Additional Book Information
Series: NYRB Classics
Publication Date: November 6, 2018
Lost TimeLectures on Proust in a Soviet Prison Camp
by Józef Czapski, introduction and translated from the French by Eric Karpeles
An NYRB Classics Original
November 2018 selection for the NYRB Classics Book Club.
During the Second World War, as a prisoner of war in a Soviet camp, and with nothing but memory to go on, the Polish artist and soldier Józef Czapski brought Marcel Proust’s In Search of Lost Time to life for an audience of prison inmates. In a series of lectures, Czapski described the arc and import of Proust’s masterpiece, sketched major and minor characters in striking detail, and movingly evoked the work’s originality, depth, and beauty. Eric Karpeles has translated this brilliant and altogether unparalleled feat of the critical imagination into English for the first time, and in a thoughtful introduction he brings out how, in reckoning with Proust’s great meditation on memory, Czapski helped his fellow officers to remember that there was a world apart from the world of the camp. Proust had staked the art of the novelist against the losses of a lifetime and the imminence of death. Recalling that triumphant wager, unfolding, like Sheherazade, the intricacies of Proust’s world night after night, Czapski showed to men at the end of their tether that the past remained present and there was a future in which to hope.
Includes an 8-page color insert of Czapski's lecture notes.
"This gentle, tenacious, adamantine figure has been far too little known in the West—until now. New York Review Books recently published a moving and strikingly original biography by Eric Karpeles, Almost Nothing: The 20th-Century Art and Life of Józef Czapski; a new translation by Antonia Lloyd-Jones of Inhuman Land: Searching for the Truth in Soviet Russia, 1941-42; and Mr. Karpeles’s translation of Czapski’s Lost Time: Lectures on Proust in a Soviet Prison Camp. Together these books document Czapski’s physical and spiritual survival during a nightmare era, but, more than that, they re-create an overlooked life, one marked by an exemplary measure of modesty, moral clarity and artistic richness. Moreover, Mr. Karpeles, a California-based painter and art critic, has ignited international interest in Czapski’s artwork.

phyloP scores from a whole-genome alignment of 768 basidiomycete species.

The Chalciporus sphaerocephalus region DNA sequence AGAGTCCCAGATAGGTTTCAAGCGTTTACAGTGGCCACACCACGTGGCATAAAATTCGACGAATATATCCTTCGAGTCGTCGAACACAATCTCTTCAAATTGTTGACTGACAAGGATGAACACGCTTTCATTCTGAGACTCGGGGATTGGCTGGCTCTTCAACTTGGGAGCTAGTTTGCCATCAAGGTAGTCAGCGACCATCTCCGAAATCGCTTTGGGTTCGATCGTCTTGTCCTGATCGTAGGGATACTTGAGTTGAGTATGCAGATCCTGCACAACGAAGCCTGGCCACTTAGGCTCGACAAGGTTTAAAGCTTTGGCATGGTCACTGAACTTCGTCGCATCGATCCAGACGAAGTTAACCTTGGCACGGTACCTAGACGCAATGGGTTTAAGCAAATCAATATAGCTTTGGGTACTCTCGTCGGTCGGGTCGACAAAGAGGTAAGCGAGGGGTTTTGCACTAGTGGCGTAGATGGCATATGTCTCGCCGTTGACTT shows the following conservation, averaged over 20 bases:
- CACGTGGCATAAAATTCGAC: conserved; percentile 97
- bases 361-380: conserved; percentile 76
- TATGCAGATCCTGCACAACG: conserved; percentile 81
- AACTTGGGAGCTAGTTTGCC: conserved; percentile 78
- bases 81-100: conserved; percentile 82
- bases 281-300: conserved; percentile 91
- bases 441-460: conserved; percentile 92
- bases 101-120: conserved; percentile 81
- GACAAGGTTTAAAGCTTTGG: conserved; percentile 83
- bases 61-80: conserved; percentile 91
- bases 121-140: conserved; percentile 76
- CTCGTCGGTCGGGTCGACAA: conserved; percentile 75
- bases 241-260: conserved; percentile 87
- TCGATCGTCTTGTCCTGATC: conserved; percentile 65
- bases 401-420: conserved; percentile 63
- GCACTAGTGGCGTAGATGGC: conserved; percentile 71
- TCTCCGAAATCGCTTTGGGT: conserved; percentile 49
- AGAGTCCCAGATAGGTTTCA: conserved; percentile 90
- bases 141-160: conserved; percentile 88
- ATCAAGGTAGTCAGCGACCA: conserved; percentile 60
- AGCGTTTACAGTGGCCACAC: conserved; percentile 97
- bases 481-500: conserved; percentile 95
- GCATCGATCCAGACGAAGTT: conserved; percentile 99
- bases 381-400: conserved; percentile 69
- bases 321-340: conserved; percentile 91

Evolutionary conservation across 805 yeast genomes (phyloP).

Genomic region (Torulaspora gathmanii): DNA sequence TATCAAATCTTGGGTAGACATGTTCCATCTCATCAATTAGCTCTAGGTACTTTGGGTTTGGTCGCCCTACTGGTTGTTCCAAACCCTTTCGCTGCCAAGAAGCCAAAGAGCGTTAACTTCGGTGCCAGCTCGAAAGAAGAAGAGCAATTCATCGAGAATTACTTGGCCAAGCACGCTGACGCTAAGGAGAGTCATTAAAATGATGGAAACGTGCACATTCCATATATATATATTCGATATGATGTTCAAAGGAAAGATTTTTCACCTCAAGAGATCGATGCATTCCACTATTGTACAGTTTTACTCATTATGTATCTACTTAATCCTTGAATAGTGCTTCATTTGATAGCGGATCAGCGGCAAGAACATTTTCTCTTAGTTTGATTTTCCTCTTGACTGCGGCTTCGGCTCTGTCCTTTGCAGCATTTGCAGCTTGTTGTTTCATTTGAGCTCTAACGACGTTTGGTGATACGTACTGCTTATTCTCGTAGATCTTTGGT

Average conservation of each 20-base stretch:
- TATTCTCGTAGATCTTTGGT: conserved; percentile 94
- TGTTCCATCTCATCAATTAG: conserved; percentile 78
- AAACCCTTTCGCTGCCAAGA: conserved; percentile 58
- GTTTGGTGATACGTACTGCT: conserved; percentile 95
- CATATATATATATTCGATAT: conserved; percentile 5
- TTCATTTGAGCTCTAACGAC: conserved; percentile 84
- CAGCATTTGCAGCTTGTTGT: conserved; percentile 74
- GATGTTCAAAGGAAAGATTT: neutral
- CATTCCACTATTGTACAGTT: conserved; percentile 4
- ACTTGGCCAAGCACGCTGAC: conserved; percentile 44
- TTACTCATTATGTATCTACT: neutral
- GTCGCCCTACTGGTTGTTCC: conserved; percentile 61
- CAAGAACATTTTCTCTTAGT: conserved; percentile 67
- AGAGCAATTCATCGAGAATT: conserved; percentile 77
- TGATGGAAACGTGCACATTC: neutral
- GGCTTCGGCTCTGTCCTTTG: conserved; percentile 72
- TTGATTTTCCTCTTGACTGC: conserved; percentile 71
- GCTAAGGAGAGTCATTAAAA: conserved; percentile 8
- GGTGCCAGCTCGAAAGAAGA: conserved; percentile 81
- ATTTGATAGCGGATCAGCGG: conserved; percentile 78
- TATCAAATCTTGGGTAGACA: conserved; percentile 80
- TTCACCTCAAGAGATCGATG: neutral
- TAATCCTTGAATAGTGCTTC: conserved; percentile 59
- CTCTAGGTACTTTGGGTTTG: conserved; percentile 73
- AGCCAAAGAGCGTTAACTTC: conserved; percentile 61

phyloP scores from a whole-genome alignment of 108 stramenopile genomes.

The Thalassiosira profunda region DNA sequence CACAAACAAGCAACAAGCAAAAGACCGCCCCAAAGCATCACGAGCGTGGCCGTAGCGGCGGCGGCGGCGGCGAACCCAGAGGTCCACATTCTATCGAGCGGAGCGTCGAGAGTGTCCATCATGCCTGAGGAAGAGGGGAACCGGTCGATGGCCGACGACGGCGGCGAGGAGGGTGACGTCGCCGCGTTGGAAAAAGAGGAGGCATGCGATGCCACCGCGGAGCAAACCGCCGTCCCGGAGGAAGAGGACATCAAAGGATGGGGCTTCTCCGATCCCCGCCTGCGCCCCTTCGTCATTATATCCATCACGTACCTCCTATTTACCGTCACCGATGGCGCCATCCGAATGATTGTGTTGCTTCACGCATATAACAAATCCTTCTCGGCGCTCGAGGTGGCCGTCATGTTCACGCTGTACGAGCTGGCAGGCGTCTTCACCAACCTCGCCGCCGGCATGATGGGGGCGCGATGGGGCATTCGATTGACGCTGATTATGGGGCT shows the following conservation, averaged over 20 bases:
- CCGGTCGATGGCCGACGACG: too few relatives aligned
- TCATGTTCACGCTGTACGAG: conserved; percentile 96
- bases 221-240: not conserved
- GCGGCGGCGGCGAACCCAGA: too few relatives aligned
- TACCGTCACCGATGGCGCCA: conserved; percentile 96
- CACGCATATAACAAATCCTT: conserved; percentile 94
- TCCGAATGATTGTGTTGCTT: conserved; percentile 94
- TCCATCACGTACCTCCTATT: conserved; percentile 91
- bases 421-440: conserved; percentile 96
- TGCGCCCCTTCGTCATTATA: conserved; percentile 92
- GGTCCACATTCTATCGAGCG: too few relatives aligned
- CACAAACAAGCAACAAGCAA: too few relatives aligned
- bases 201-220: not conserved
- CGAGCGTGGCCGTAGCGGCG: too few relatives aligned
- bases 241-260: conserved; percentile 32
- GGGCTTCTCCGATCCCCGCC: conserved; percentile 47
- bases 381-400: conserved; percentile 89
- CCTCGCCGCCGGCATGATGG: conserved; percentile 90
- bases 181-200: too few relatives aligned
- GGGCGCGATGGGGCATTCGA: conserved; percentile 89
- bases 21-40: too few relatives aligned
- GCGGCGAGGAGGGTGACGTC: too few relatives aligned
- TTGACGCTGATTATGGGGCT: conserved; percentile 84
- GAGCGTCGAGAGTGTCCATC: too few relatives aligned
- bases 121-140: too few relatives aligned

—Cynthia Haven, The Wall Street Journal
The Polish painter and writer Józef Czapski lived through almost the entire twentieth century as an exception to the rule. A pacifist who became a Polish army officer being deported to a Soviet prison camp in 1939, he was one of very few to survive the Katyn massacre perpetrated by Stalin’s secret police the following year....He was both a patriot and a European in the deepest sense, with friends and family connections across the continent. In this year’s centenary of independence regained, a new generation of Poles in a country at the crossroads must decide whether Czapski’s vision will also be theirs.
—Stanley Bill, Times Literary Supplement
To think of these radiant, incisive reflections delivered in the stinking cold of a Soviet prisoner-of-war mess hall beggars imagination. A remnant of the Polish officer class done to death en mass by Stalin, Czapski was—without benefit of books or notes—among the greatest Proustians. Long may his name live.
Czapski sometimes speaks of himself—but always in terms of the ceaseless battle he wages for clear vision, for full use of his gifts, the battle to imbue his life with maximal meaning.